I asked Bennett before the session if she can tell when a person's under. "It is so easy to tell," she said, smiling. "You can see their breathing change, and there's different things to look for - rapid eye movement during a certain part." Sure enough, I can feel my eyes starting to twitch. Holy schnikes, this is actually happening. I experience no fear as the trance washes over and through me like a fog bank.
As with a drug trip or any other altered state, it can be challenging to describe an experience for which we possess no common vocabulary. Bennett tells me to "release all tension," and my limbs grow so heavy I can feel my arms digging grooves into the chair. Only my index finger feels weightless. My feet appear to have been stuffed with lead weights, and I remind myself there's no danger of my leg bones snapping where the chair rest ends. Bennett's voice continues in my ear, though when I listen to the tapes a day later, it's often impossible to make out what she's whispering. The effect is eerie, like something from a Ghost Hunters EVP analysis. I make out, "Heaven ... heaven." It was actually, I'll learn later, the phrase "heavenly within." But in this dreamy moment, though I've never in my life believed in a God-designed afterlife, it strikes me how wonderful it would be if my lake scene could stretch out forever - if this could be my Heaven, at least in that protracted moment before my dying mind slips into oblivion. On the audiotape, it sounds as if Bennett whispers - she can't possibly be saying this - "Release all death." So I do.
Even for a non-believer, the word Heaven has such powerful cultural connotations that it serves as a kind of password. It's at that exact moment, in fact, that a gray soft fuzzy space swells into my mind like hot wax from the bottom of a Lava Lamp.
"Things are true," a voice assures me, though I'm aware I'm hallucinating. I want to go into the cloud, very badly in fact, but I can't make this happen. Instead, as my eyelids flutter, occasional warped glimpses of the outside world beam into my brain as through a fisheye lens. I follow Bennett's admonitions to refocus on my nature scene. I imagine my friend Lisa, who wears nothing but long brown hair and fat beads of mist, hugging me warmly. Then the moment dilates into a limitless future. I weigh more than a neutron star. Pain is gone. It's my Heaven. I'm in Heaven, and my heart beats only a few times a year.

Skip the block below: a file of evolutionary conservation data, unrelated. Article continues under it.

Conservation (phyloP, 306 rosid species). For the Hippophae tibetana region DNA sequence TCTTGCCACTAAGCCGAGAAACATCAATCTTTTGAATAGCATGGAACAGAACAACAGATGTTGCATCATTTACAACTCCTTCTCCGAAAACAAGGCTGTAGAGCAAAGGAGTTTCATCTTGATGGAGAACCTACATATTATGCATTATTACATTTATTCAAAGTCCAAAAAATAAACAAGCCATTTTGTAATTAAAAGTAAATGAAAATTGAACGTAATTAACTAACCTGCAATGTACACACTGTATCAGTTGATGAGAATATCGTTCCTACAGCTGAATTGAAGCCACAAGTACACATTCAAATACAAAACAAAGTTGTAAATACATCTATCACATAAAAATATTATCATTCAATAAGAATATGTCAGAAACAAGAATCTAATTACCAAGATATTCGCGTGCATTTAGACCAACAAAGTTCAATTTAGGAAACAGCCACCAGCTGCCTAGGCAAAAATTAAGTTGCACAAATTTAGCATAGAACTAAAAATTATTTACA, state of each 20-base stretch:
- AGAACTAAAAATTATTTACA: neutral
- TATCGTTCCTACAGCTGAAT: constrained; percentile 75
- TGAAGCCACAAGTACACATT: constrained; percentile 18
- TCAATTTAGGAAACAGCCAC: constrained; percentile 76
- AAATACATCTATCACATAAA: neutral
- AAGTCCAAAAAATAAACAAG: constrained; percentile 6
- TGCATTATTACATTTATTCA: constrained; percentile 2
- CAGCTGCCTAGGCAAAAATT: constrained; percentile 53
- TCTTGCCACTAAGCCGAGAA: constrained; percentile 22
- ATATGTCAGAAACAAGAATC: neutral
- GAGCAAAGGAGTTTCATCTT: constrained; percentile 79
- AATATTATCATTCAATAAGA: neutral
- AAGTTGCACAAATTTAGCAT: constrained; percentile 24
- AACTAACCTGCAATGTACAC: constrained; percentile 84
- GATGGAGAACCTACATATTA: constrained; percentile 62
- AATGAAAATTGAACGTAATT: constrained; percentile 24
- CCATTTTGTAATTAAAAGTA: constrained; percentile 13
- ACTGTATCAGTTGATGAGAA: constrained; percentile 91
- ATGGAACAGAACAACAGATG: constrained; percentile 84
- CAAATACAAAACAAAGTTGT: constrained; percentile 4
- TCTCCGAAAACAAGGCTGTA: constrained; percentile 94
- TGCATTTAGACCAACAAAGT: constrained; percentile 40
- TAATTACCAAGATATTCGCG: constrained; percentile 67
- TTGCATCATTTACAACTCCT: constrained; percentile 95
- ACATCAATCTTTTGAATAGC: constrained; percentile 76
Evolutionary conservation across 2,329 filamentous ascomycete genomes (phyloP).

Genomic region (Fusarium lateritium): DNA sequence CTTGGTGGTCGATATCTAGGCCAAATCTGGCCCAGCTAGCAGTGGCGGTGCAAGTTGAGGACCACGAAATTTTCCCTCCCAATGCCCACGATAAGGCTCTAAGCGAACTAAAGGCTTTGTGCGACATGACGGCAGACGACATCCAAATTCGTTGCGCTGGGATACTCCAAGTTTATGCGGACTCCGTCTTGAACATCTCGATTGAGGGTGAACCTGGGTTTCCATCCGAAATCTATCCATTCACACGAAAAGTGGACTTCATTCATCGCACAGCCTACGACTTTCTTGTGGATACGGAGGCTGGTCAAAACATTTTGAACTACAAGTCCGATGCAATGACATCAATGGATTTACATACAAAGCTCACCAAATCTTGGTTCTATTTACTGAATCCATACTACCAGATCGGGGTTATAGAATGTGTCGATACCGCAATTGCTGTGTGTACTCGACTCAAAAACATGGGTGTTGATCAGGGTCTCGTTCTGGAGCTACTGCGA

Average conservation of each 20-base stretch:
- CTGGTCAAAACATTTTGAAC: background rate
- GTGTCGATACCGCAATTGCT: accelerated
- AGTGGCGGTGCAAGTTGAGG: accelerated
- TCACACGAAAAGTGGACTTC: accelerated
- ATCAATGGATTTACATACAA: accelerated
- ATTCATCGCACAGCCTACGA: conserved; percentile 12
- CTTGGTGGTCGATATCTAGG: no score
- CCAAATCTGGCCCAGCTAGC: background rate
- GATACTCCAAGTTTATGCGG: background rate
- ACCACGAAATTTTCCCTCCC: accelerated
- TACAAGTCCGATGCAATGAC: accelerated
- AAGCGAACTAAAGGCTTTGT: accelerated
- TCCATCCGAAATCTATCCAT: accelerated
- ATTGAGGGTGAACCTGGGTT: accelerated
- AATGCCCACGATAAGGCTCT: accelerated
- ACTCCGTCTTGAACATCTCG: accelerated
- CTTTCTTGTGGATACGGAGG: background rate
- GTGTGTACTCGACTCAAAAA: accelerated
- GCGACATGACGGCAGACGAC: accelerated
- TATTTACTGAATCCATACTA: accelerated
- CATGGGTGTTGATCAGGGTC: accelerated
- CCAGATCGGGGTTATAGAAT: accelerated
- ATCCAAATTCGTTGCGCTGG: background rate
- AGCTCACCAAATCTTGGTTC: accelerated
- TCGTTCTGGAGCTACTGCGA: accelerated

Bennett tells me I can wake now, that I'll be alert and energized, yet I feel pleasantly paralyzed. I can open my eyes, but I can't close my mouth or even change the direction of my eyes. The time it takes me to rouse fully, as shown by the tape, is less than five seconds, but it feels like five minutes. "So," Bennett asks, "How ya doin'?"
"Huh?" I'm still buried up to my eyeballs in warm honey. I ask how long I've been under. I expect 20 minutes. It was 40. I'm unable to formulate intelligent questions, asking only whether we conversed while I was in my deepest trance. She says no, that all she did was soothe and reassure me. I'd asked for a posthypnotic suggestion, but she says she never gave me one. I finally manage, "What's the most surprising thing that's ever happened during a session?"
She seems uncomfortable but divulges that every once in a while, a client will "recall" something under hypnosis that couldn't possibly have happened within his or her lifetime. One client vividly described the day she and her husband were buried alive. She could see the sun winking out as the last brick of her sepulcher was slid into place. I ask whether the client might be remembering a dream, or a childhood viewing of Raiders of the Lost Ark. Bennett shrugs. Who can say?
I can't say whether Heaven exists, though I see now what I'd like it to be. I don't know whether repressed memories represent actual events, or re-narratized constructions, or mere inventions of the subconscious mind. What I do know is this: I had an experience under hypnosis that I've never had before. I really did glimpse Bennett's gray soft fuzzy space. Was it the power of suggestion? Sure. Does it matter?
A few minutes later, I was ravenously hungry, as if I'd played through two consecutive seasons of Survivor. It was literally the hungriest I've felt in years. Even so, halfway through lunch, I felt unpleasantly full. I skipped dinner that night, skipped breakfast the next day, and ate a reasonable lunch. Was it the placebo effect? Of course. Bennett never said a word about my appetite while I was under, at least that I can hear on the tapes. Indeed, some therapists believe hypnosis depends entirely on the placebo effect. But y'know what? The placebo effect has an effect. It often works. I don't know how long the changes to my eating habits will last, but I was smiling all day.
I guess what I'm saying is, if Marlene Bennett is my Dark Lord and Master now, I could do a lot worse.